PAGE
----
female and male students’ computer using skills and attitudes towards computers levels were
compared by the t-test to see whether there were significant differences between their
responses in terms of gender. Effect sizes can also be thought of as the average percentile
standing of the average treated (or experimental) participant relative to the average untreated
(or control) participant. An ES of 0.0 indicates that the mean of the treated group is at the 50th
percentile of the untreated group. An ES of 0.8 indicates that the mean of the treated group is
at the 79th percentile of the untreated group. An effect size of 1.7 indicates that the mean of
the treated group is at the 95.5 percentile of the untreated group (Cohen, 1988). In terms of
ages and grades, the scores were compared with the help of an F test (ANOVA) through
variables. The data obtained was transferred to the computer medium and assessed with
SPSS.17 package program.
Results
Dimension
A. Available facilities
B. Computer using skills
C. Levels of computer school
use
D. Computer using skills and
attitudes toward computer
A
B
C
1
.36**
.27**
1
.39**
1
.80**
.79**
.63**
D
1
Table 2. Results of Pearson’s Correlation Analysis among the Computer Using Skills and Attitudes
toward Computer
As shown in table 2, there are significant positive relationships among available
facilities, computer using skills and level of computer school use (r=.36, .27 and .39
respectively p<.05). Namely, “If levels of computer using skills increase, scores of attitudes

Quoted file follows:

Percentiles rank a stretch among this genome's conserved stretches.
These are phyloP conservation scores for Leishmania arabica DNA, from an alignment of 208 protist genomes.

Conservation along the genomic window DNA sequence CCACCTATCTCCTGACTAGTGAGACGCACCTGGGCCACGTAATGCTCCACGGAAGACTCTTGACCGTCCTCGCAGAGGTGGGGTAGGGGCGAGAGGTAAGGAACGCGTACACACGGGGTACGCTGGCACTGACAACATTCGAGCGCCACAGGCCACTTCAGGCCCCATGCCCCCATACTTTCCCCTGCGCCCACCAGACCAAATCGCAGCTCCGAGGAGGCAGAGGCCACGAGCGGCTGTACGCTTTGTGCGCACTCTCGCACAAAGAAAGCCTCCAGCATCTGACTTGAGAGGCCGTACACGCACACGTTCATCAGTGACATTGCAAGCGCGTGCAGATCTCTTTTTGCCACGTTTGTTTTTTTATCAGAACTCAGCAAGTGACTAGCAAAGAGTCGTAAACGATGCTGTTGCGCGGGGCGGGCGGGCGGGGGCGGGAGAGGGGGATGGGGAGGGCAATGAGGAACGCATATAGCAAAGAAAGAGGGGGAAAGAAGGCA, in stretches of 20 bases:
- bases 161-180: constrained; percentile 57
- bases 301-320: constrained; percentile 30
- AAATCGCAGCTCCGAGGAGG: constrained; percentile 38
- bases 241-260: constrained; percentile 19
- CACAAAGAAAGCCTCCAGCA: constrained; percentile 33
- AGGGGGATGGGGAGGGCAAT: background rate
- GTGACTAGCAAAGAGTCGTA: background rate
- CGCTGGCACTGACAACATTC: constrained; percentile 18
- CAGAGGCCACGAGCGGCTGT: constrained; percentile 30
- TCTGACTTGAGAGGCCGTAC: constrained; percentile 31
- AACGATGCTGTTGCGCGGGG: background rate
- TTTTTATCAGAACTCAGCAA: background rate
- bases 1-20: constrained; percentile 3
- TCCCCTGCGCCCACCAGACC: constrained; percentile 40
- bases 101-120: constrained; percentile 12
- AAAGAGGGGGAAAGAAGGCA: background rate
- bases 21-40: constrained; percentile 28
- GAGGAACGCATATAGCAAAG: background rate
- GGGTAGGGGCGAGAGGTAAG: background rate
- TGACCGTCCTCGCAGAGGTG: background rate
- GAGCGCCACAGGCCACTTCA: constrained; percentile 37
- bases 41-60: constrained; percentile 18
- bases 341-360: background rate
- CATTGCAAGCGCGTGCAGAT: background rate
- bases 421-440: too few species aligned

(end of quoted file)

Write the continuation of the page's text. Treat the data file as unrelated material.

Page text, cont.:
toward computer increase” can be said according to this finding.
Variables
Gender N
Mean
St. Dev.
Female 61
49.45
5.78
85
45.35
7.20
Female 61
23.08
5.54
85
20.15
5.89
Female 61
15.52
3.93
85
15.81
3.15
Female 61
Computer using skills
and attitudes toward
Male 85
computer
88.06
11.47
81.31
12.32
Available facilities
Computer using skills
Level of computer
school use
Male
Male
Male
** p < .05
39 t
p
Cohen’s d
3.71
.00
.63
2.97
.00
.51
.46
.65
-.08
.00
.57
3.29
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Table 3. t-test results about Computer Using Skills and Attitudes Toward Computer’s Scores
According to Gender
As illustrated in Table 3, available facilities mean scores of female (49.45) students
were higher than those of female students (45.35), t= 3.71 p< .05 with a significance level of
.05. As a matter of fact there is a good equalization because of Cohen’s d(effect size)= .63.
This finding shows that there is difference statistically between male and female students’
available facilities scores. Computer using skills mean scores of female (23.08) students were
higher than those of female students (20.15), t= 2.97 p< .05 with a significance level of .05
and Cohen’s d(effect size)= .51. This finding displays that there is difference statistically
between male and female students’ computer using skills. Level of computer school use mean
scores of female (15.52) students were higher than those of female students (15.81), t= .46 p>
.05 with a significance level of .05. This finding demonstrates that there is no difference
statistically between male and female students’ levels of computer school use. Computer
using skills and attitudes toward computer mean scores of female (88.06) students were
higher than those of female students (81.31), t= 3.29 p< .05 with a significance level of .05
and Cohen’s d(effect size)= .57. This finding represents that there is difference statistically
between male and female students’ scores of computer using skills and attitudes toward
computer.
Variables
Available facilities
Computer using
skills
Level of computer
school use
Computer using
skills and attitudes